Wednesday, 14 January 2015

How to change Mac Terminal shell prompt


A quick fix is run this in your mac terminal:

PS1="->"

Your prompt will change to "->"

It will back to normal if you open a new terminal.

The permanent solution is put this change into your profile.

To do this you can run below commands: (in any directory)


vi ~/.bash_profile 

This command will open your profile by vi, and you use down arrow of your keyboard to move to the end of this file and then click "o" key on your keyboard, that will allow you to install and edit in a new line.

Then paste or type this:

export PS1="->"

Then click "esc" key on your keyboard.

Then type "w" and then type "q" on your keyboard.

After that click "enter" key. That will bring you back to the shell.

Later terminals will have your new prompt. (I mean if you open a new terminal)

However if you want to apply your changes to current terminal, you should run:

. ~/.bash_profile 

Note : above command has a "." at the beginning,  and a space after it. They are important don't forget them.

There are so many parameters you can play with:

The \u tells bash to insert the name of the current user into the prompt string. If your user name is alice, your prompt string will be "alice—>". If you are a C shell user and, like many such people, are used to having a history number in your prompt string, bash can do this similarly to the C shell: if the sequence \! is used in the prompt string, it will substitute the history number. Thus, if you define your prompt string to be:
PS1="\u \!--> "
then your prompts will be like alice 1—>, alice 2—>, and so on.

But perhaps the most useful way to set up your prompt string is so that it always contains your current directory. This way, you needn't type pwd to remember where you are. Here's how:
PS1="\w--> "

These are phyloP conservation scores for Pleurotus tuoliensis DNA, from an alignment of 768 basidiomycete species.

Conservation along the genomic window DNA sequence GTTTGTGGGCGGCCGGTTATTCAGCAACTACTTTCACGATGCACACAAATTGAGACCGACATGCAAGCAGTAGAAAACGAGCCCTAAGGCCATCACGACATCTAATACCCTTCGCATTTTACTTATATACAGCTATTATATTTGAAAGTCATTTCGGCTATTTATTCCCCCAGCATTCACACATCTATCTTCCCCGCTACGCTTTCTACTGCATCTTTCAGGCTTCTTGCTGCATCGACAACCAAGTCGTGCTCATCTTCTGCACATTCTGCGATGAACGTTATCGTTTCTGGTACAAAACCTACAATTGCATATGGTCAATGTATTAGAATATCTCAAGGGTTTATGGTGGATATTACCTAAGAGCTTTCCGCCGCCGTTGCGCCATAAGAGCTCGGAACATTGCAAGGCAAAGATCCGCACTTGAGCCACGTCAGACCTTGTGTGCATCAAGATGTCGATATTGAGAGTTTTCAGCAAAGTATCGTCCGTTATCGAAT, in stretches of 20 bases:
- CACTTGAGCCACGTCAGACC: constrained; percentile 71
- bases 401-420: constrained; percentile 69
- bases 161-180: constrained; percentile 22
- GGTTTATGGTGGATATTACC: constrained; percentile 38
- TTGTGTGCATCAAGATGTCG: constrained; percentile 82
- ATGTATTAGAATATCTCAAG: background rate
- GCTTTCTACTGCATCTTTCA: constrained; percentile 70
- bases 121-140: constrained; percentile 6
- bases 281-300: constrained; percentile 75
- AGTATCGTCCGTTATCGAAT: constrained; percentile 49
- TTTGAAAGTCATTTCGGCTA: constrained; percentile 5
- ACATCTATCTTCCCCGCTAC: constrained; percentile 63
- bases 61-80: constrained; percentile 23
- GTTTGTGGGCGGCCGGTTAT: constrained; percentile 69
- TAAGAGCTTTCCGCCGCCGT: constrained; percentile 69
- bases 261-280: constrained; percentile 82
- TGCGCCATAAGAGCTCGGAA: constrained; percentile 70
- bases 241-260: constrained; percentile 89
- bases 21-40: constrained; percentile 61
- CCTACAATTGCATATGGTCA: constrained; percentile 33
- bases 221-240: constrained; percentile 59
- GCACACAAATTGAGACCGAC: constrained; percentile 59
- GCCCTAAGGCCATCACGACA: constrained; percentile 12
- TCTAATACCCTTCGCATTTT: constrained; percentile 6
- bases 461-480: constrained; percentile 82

Table of prompt customizations that are available :
\a  The ASCII bell character (007)
\A  The current time in 24-hour HH:MM format
\d  The date in "Weekday Month Day" format
\D {format} The format is passed to strftime(3) and the result is inserted into the prompt string; an empty format results in a locale-specific time representation; the braces are required
\e  The ASCII escape character (033)
\H  The hostname
\h  The hostname up to the first "."
\j  The number of jobs currently managed by the shell
\l  The basename of the shell's terminal device name
\n  A carriage return and line feed 
\r  A carriage return
\s  The name of the shell
\T  The current time in 12-hour HH:MM:SS format
\t  The current time in HH:MM:SS format
\@  The current time in 12-hour a.m./p.m. format
\u  The username of the current user
\v  The version of bash (e.g., 2.00)
\V  The release of bash; the version and patchlevel (e.g., 2.00.0)
\w  The current working directory
\W  The basename of the current working directory
\#  The command number of the current command
\!  The history number of the current command
\$  If the effective UID is 0, print a #, otherwise print a $
\nnn    Character code in octal
\\  Print a backslash
\[  Begin a sequence of non-printing characters, such as terminal control sequences





What I recommend to use is: PS1="\W:"


http://stackoverflow.com/questions/14416274/how-to-suppress-or-customize-mac-terminal-shell-prompt







zsh:


https://scriptingosx.com/2019/07/moving-to-zsh-06-customizing-the-zsh-prompt/
http://zsh.sourceforge.net/Doc/Release/Prompt-Expansion.html

I am doing:
PROMPT='%*-%B%F{240}%1~%f%b %# '


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